BERT, transformers, and LayoutLM

In recent years, research on attention-based deep learning transformer models has significantly advanced the state-of-the-art in a wide range of text processing tasks, from classification and entity detection, to translation, question answering, and more.

Following the highly influential Attention Is All You Need paper (2017), the field witnessed not just the rise of the now well-known BERT model (2018), but an explosion of similar models based on and expanding related concepts (such as GPT, XLNet, RoBERTa, and many more).

The accuracy and power of transformer-based models is one clear reason they’re of interest, but we can already analyze Amazon Textract-extracted text using off-the-shelf AI services like Amazon Comprehend (for example, to classify text or pick out entity mentions) or Amazon Kendra (for natural language search and question answering). The AWS Document Understanding Solution demonstrates a range of these integrations.

Another, perhaps more interesting, reason to consider these techniques in OCR is that transformer-based models can be adapted to consume the absolute position of words on the page.

Although traditional text models (like RNNs, LSTMs, or even n-gram based methods) account for the order of words in the input, many are quite rigid in their approach of treating text as a linear sequence of words.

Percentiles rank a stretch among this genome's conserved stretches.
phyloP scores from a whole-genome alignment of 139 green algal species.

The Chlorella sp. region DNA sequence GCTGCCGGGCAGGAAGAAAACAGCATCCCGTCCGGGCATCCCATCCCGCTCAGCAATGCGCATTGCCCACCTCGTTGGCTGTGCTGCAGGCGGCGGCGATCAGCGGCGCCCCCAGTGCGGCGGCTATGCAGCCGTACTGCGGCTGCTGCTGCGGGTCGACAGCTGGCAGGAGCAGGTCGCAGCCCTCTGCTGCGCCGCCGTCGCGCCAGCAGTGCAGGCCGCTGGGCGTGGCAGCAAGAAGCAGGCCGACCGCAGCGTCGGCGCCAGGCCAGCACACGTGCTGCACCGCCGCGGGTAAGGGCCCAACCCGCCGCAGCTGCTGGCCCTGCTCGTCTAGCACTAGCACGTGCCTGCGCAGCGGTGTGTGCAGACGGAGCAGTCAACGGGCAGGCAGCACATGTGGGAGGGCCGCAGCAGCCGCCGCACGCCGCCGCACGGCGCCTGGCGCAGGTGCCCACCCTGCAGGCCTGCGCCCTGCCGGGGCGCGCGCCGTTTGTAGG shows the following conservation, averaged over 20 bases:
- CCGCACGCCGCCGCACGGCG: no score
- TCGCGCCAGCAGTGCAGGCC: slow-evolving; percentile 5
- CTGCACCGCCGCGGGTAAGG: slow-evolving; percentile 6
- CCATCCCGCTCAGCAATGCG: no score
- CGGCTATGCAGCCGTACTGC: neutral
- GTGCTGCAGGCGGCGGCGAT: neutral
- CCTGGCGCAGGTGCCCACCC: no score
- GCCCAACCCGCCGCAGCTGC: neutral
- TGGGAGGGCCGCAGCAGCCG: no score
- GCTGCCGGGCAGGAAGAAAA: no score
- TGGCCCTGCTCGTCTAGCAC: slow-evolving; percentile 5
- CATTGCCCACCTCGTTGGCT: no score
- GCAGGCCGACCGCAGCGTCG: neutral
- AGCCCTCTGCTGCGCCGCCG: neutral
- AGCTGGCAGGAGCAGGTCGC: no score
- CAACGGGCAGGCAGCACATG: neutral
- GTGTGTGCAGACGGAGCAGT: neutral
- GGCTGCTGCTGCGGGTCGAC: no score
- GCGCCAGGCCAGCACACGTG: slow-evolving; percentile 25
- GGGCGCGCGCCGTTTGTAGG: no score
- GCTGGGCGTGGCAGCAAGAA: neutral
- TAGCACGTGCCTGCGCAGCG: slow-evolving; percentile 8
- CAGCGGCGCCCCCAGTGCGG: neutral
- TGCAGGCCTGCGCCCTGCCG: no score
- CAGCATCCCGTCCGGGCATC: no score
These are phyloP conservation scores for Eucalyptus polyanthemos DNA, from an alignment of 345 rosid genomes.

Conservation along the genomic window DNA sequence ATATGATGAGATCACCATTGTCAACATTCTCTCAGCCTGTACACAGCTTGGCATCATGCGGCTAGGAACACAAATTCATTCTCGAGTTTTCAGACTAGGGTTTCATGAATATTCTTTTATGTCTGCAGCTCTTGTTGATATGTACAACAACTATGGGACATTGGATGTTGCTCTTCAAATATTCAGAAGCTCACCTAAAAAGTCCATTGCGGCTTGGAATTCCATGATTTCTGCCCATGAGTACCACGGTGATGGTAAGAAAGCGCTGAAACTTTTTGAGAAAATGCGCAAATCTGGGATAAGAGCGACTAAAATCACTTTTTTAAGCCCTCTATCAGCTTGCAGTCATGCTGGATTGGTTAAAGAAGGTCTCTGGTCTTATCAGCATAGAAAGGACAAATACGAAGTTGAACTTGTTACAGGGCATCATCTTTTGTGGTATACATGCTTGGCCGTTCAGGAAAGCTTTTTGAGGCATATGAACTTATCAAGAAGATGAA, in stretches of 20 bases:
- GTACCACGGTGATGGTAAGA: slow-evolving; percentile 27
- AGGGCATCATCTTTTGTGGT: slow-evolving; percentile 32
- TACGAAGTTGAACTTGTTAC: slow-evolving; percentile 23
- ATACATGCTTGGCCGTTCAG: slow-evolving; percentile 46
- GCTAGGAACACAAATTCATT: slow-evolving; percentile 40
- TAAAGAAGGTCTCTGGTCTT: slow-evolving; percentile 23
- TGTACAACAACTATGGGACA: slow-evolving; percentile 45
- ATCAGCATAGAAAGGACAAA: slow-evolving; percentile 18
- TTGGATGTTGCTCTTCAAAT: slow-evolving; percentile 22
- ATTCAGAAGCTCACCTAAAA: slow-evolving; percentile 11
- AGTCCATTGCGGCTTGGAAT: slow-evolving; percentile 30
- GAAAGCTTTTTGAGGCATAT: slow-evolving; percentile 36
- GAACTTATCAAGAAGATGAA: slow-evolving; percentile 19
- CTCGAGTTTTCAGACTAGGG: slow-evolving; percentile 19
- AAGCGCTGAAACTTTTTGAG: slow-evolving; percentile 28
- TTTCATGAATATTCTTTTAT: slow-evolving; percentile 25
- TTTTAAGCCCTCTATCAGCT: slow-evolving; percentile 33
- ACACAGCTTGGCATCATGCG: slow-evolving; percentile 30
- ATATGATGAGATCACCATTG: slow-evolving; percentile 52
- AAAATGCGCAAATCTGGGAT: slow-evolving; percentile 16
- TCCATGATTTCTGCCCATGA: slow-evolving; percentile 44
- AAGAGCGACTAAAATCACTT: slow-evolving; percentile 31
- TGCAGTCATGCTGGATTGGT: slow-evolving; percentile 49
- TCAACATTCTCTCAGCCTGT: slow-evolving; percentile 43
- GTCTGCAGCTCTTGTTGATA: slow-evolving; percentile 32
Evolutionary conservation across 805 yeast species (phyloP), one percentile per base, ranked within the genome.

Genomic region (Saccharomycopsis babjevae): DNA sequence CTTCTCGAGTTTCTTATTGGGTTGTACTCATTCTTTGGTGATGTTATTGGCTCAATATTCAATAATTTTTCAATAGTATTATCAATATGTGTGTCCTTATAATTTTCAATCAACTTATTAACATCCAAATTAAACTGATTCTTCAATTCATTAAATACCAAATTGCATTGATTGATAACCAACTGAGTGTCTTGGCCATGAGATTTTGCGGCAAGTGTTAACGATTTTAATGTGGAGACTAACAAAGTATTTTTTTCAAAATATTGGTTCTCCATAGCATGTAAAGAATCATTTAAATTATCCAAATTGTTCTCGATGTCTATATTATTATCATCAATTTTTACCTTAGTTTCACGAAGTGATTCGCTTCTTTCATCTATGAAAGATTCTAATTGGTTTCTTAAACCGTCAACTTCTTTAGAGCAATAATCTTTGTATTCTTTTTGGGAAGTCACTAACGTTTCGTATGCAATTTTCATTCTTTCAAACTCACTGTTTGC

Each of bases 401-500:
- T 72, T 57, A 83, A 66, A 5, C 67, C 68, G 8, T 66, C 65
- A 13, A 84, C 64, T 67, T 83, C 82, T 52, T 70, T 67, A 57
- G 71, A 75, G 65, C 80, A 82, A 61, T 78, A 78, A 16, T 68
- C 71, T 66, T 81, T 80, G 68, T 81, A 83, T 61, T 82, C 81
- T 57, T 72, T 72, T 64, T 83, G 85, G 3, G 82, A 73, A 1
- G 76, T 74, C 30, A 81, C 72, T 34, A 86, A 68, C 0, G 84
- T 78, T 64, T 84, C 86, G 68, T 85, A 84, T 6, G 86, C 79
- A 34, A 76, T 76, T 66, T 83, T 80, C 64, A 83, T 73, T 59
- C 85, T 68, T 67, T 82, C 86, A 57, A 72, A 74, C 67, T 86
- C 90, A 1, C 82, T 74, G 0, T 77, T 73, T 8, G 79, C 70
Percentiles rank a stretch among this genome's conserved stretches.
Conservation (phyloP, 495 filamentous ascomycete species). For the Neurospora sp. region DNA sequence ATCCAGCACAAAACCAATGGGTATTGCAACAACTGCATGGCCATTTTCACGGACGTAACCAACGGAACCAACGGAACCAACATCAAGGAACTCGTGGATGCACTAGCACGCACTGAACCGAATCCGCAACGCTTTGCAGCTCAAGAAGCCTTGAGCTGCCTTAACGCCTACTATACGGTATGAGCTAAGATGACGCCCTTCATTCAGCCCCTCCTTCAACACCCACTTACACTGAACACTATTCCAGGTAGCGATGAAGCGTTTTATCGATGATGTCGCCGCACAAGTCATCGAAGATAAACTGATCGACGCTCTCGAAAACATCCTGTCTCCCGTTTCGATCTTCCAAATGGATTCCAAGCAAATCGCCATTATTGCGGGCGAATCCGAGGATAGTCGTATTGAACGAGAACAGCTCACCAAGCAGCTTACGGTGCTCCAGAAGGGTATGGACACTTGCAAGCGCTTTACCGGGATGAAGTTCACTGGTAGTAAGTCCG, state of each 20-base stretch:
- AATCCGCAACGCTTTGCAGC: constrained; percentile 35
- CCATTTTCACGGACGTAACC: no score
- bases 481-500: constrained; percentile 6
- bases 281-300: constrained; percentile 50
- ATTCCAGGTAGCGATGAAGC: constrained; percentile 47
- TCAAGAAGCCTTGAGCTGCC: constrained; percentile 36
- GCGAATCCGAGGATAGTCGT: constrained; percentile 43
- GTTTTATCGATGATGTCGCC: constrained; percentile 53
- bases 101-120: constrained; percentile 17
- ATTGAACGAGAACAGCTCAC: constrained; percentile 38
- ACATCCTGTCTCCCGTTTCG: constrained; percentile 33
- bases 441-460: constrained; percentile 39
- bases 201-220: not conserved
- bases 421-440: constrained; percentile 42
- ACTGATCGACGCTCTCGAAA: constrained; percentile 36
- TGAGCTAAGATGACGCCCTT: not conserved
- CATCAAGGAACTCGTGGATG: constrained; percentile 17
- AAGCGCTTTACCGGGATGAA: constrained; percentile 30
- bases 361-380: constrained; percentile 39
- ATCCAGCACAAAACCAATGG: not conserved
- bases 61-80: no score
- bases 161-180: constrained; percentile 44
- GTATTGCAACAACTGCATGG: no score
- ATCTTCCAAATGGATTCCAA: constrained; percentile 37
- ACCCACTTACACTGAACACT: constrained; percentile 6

In practice, documents aren’t simple strings of words, but rich canvases with features like headings, paragraphs, columns, and tables. Because the input position encoding of models like BERT can incorporate this position information, we can boost performance by training models that learn not just from the content of the text, but the size and placement too. The following diagram illustrates this.

For example, different formats and spacing may make it difficult to build a purely position-based template to extract recipient and sender addresses from a letter, but an ML model using both the content and position of the text may more reliably extract only the address content.

In LayoutLM: Pre-training of Text and Layout for Document Image Understanding (2019), Xu, Li et al. proposed the LayoutLM model using this approach, which achieved state-of-the-art results on a range of tasks by customizing BERT with additional position embeddings.

Although new research will surely continue to evolve, you can already benefit from the available open-source implementations of LayoutLM and other models in this space to automate complex, domain-specific document understanding tasks in a trainable way on top of Amazon Textract.

From idea to application